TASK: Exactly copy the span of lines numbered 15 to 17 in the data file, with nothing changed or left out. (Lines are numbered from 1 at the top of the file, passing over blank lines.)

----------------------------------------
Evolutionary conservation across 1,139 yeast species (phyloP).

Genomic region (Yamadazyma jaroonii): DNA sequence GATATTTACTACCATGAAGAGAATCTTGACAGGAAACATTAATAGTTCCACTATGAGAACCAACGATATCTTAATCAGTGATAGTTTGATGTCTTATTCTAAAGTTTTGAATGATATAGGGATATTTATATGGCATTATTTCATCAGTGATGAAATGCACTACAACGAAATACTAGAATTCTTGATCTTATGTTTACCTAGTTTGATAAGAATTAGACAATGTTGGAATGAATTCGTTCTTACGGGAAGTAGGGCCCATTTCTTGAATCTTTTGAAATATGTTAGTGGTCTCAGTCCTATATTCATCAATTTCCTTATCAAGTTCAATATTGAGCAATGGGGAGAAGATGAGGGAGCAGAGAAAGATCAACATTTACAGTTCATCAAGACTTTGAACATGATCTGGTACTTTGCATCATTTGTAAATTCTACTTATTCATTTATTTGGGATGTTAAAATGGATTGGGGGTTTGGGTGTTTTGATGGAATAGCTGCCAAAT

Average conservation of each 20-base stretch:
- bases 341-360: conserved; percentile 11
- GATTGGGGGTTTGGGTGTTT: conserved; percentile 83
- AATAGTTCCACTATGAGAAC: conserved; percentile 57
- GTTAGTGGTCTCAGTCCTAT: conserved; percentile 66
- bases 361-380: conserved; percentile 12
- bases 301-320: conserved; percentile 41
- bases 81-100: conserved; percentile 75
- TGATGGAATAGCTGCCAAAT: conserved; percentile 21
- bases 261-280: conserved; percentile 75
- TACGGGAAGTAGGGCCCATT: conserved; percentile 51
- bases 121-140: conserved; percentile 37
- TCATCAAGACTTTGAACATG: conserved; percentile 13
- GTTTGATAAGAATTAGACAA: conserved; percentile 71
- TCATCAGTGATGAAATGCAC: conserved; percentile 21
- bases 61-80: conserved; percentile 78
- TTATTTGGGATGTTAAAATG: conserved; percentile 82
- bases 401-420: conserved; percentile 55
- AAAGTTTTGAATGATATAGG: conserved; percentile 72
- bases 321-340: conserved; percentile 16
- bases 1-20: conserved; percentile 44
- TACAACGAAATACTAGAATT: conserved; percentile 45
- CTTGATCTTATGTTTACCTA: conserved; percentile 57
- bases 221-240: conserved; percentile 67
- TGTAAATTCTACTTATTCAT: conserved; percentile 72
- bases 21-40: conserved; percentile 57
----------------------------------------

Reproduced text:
- TCATCAAGACTTTGAACATG: conserved; percentile 13
- GTTTGATAAGAATTAGACAA: conserved; percentile 71
- TCATCAGTGATGAAATGCAC: conserved; percentile 21